This idea of having one bashert, a single person with whom we are destined to spend our lives with and is our true mate, other half, the completer of our essence and fulfill-er of our needs, in my humble opinion, has pervaded too far into our minds.
I do believe Disney has had an influence, as has the concept of "true love" that exists in the Western world.
However, when I hear someone say that they're just waiting for their bashert to arrive, to show up, to impress them and sweep them off their feet, to rock their world, fix their issues, take away the loneliness, relieve the pressure... what I hear is that the person is stuck. Stuck and expecting someone or something else -some external force -to intervene.
Stuck with an idea of what should occur, what has to happen, in order for them to choose a life with someone. Waiting, not being active. Active doesn't mean searching, it's not my job to search. God does that, He does the matching. Let me repeat that. My job is NOT to search, that's God's job -and what he's out there doing with his unlimited time.
My job it twofold -to make myself ready, and make myself accessible. Being ready and available isn't so simple. It's not like saying "I'm here, come get me!"
Then what is it? This ties into my idea of when a person is ready to actually date, and it's an epiphany I had recently. A person is ready to date when they're ready to shed all preconceived notions about married life, about what a man (or woman) "should" or "has to" be (in terms of character and looks alike), when they realize that it takes two, and that each person they go on a date has wonderful qualities and areas of challenge, but that the whole point is to make it work together. When they can let go of everything else and explore the possibility of making it work together (I call this flexibility), then -and only then -are they engaged and present in dating. And that requires a few key things, like minimum self-esteem, basic respect, some communication skill, and a genuine desire to fulfill another person's needs.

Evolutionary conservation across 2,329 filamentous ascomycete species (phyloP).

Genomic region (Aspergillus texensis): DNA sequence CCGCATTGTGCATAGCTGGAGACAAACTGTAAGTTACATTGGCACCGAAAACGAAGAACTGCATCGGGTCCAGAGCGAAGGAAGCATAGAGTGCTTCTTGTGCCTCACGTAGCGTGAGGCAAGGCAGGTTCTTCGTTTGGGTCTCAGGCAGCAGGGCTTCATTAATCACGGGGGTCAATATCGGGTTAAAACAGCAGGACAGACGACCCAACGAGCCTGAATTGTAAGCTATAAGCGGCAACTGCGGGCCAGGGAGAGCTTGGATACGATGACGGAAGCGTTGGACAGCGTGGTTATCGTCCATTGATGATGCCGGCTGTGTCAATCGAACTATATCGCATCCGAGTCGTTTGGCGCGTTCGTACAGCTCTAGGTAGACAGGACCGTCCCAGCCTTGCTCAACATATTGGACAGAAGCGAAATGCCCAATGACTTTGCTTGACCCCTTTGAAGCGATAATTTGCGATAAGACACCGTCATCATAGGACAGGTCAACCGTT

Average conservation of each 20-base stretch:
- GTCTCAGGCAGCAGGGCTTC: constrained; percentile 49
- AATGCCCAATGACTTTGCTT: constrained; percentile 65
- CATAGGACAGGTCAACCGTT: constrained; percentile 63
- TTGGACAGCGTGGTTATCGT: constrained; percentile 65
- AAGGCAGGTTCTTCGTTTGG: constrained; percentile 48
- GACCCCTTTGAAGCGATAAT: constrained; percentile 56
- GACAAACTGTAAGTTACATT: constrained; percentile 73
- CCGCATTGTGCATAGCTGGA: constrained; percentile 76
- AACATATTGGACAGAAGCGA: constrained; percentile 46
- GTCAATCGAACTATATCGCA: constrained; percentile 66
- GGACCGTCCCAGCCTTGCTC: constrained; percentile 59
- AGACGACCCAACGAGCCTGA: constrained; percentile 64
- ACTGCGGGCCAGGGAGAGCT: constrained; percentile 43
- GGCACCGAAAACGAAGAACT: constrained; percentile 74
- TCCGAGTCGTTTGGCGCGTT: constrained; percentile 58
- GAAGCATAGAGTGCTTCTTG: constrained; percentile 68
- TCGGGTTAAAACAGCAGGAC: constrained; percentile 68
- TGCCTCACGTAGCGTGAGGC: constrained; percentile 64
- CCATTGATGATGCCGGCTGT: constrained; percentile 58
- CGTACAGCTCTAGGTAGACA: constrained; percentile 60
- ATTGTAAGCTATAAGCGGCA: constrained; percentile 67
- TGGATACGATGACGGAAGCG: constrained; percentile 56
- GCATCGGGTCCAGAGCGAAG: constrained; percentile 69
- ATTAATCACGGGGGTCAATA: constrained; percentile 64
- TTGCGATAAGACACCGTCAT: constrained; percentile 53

Back to topic, I don't believe in the idea of "The One" as a guiding idea for dating, relationships, and marriage. Like the idea that there is just one person out there for me -who simply fits into who I am and what I'm looking for. To me, the concept is a tad ridiculous, and perhaps narrow-minded, in particular because it puts control of life, one's spousal relationship and everything external to me (and the other person).
Why does this irk me so?
Because I believe in the power of choice. That there isn't just an external force that will just make everything work out perfectly (and anyone with a small amount of relationship experience will tell you it never works out perfectly -that's just a fact of life), I need to work hard and choose that person every day. I need to choose to make it work, choose to respect and dedicate myself to them and to the relationship, dedicate myself to fulfilling their needs and trust that they do the same.
The ideas of having a bashert and working hard on myself are, quite likely, not mutually exclusive. But trading in the latter for the former is just a cop-out, because it's easier to point the finger elsewhere then to ask if I'm really making myself ready and available. If I'm asking "can I make this work?" and focusing on building all the necessary skills to make a relationship work with practically any person who I find attractive and is working on those skills too... then its The Almighty's job to search and tweak the circumstances to put us together. And he's good at that.